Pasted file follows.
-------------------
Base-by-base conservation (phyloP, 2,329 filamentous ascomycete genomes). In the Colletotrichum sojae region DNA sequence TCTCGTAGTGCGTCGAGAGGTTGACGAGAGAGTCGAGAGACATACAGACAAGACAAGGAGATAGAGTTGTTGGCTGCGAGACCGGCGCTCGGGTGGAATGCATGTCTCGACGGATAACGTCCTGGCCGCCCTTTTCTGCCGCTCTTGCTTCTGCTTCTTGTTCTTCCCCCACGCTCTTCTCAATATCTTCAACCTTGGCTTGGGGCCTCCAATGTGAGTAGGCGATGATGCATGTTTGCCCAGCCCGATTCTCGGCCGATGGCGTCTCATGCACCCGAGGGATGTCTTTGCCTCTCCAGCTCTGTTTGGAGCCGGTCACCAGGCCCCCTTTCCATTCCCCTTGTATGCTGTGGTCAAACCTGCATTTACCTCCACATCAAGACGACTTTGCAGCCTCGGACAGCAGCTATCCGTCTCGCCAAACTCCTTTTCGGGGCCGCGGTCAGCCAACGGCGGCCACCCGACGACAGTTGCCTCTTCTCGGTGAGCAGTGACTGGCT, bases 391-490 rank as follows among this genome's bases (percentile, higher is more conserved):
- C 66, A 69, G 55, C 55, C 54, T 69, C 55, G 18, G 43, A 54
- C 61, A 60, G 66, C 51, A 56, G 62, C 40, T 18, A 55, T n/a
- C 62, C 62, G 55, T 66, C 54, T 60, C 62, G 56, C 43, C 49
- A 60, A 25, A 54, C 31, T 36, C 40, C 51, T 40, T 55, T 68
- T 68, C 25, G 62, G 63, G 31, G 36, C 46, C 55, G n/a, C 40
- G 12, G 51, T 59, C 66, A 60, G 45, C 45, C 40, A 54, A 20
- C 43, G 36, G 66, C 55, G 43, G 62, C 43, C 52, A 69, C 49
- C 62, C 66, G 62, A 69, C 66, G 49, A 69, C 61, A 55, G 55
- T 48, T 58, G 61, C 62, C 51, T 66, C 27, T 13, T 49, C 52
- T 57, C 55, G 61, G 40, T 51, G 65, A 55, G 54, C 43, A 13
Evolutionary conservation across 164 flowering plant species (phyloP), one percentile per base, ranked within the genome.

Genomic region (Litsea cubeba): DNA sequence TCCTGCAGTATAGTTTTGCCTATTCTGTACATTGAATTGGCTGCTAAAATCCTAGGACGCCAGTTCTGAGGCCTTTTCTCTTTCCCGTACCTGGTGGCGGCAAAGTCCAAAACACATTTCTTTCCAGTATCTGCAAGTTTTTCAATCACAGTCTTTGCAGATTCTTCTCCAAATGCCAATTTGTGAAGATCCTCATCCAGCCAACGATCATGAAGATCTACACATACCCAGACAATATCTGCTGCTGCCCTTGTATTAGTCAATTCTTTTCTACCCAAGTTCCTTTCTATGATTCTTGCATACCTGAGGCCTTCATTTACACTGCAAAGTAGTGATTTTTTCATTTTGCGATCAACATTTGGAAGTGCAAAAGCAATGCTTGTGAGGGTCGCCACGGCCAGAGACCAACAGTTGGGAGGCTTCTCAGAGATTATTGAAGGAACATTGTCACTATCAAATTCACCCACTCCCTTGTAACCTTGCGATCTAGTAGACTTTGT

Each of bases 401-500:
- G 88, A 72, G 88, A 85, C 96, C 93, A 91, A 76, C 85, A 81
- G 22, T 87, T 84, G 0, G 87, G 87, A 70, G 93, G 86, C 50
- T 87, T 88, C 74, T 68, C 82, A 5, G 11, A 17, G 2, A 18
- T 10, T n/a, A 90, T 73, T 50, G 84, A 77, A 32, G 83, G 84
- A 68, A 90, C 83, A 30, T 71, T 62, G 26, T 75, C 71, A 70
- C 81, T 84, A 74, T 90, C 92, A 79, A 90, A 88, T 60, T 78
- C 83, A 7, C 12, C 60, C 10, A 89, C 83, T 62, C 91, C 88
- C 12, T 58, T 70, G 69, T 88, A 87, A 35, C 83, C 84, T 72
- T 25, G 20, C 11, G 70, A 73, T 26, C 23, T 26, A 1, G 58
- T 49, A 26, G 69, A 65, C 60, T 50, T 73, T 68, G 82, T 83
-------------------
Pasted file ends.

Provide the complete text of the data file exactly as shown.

Base-by-base conservation (phyloP, 2,329 filamentous ascomycete genomes). In the Colletotrichum sojae region DNA sequence TCTCGTAGTGCGTCGAGAGGTTGACGAGAGAGTCGAGAGACATACAGACAAGACAAGGAGATAGAGTTGTTGGCTGCGAGACCGGCGCTCGGGTGGAATGCATGTCTCGACGGATAACGTCCTGGCCGCCCTTTTCTGCCGCTCTTGCTTCTGCTTCTTGTTCTTCCCCCACGCTCTTCTCAATATCTTCAACCTTGGCTTGGGGCCTCCAATGTGAGTAGGCGATGATGCATGTTTGCCCAGCCCGATTCTCGGCCGATGGCGTCTCATGCACCCGAGGGATGTCTTTGCCTCTCCAGCTCTGTTTGGAGCCGGTCACCAGGCCCCCTTTCCATTCCCCTTGTATGCTGTGGTCAAACCTGCATTTACCTCCACATCAAGACGACTTTGCAGCCTCGGACAGCAGCTATCCGTCTCGCCAAACTCCTTTTCGGGGCCGCGGTCAGCCAACGGCGGCCACCCGACGACAGTTGCCTCTTCTCGGTGAGCAGTGACTGGCT, bases 391-490 rank as follows among this genome's bases (percentile, higher is more conserved):
- C 66, A 69, G 55, C 55, C 54, T 69, C 55, G 18, G 43, A 54
- C 61, A 60, G 66, C 51, A 56, G 62, C 40, T 18, A 55, T n/a
- C 62, C 62, G 55, T 66, C 54, T 60, C 62, G 56, C 43, C 49
- A 60, A 25, A 54, C 31, T 36, C 40, C 51, T 40, T 55, T 68
- T 68, C 25, G 62, G 63, G 31, G 36, C 46, C 55, G n/a, C 40
- G 12, G 51, T 59, C 66, A 60, G 45, C 45, C 40, A 54, A 20
- C 43, G 36, G 66, C 55, G 43, G 62, C 43, C 52, A 69, C 49
- C 62, C 66, G 62, A 69, C 66, G 49, A 69, C 61, A 55, G 55
- T 48, T 58, G 61, C 62, C 51, T 66, C 27, T 13, T 49, C 52
- T 57, C 55, G 61, G 40, T 51, G 65, A 55, G 54, C 43, A 13
Evolutionary conservation across 164 flowering plant species (phyloP), one percentile per base, ranked within the genome.

Genomic region (Litsea cubeba): DNA sequence TCCTGCAGTATAGTTTTGCCTATTCTGTACATTGAATTGGCTGCTAAAATCCTAGGACGCCAGTTCTGAGGCCTTTTCTCTTTCCCGTACCTGGTGGCGGCAAAGTCCAAAACACATTTCTTTCCAGTATCTGCAAGTTTTTCAATCACAGTCTTTGCAGATTCTTCTCCAAATGCCAATTTGTGAAGATCCTCATCCAGCCAACGATCATGAAGATCTACACATACCCAGACAATATCTGCTGCTGCCCTTGTATTAGTCAATTCTTTTCTACCCAAGTTCCTTTCTATGATTCTTGCATACCTGAGGCCTTCATTTACACTGCAAAGTAGTGATTTTTTCATTTTGCGATCAACATTTGGAAGTGCAAAAGCAATGCTTGTGAGGGTCGCCACGGCCAGAGACCAACAGTTGGGAGGCTTCTCAGAGATTATTGAAGGAACATTGTCACTATCAAATTCACCCACTCCCTTGTAACCTTGCGATCTAGTAGACTTTGT

Each of bases 401-500:
- G 88, A 72, G 88, A 85, C 96, C 93, A 91, A 76, C 85, A 81
- G 22, T 87, T 84, G 0, G 87, G 87, A 70, G 93, G 86, C 50
- T 87, T 88, C 74, T 68, C 82, A 5, G 11, A 17, G 2, A 18
- T 10, T n/a, A 90, T 73, T 50, G 84, A 77, A 32, G 83, G 84
- A 68, A 90, C 83, A 30, T 71, T 62, G 26, T 75, C 71, A 70
- C 81, T 84, A 74, T 90, C 92, A 79, A 90, A 88, T 60, T 78
- C 83, A 7, C 12, C 60, C 10, A 89, C 83, T 62, C 91, C 88
- C 12, T 58, T 70, G 69, T 88, A 87, A 35, C 83, C 84, T 72
- T 25, G 20, C 11, G 70, A 73, T 26, C 23, T 26, A 1, G 58
- T 49, A 26, G 69, A 65, C 60, T 50, T 73, T 68, G 82, T 83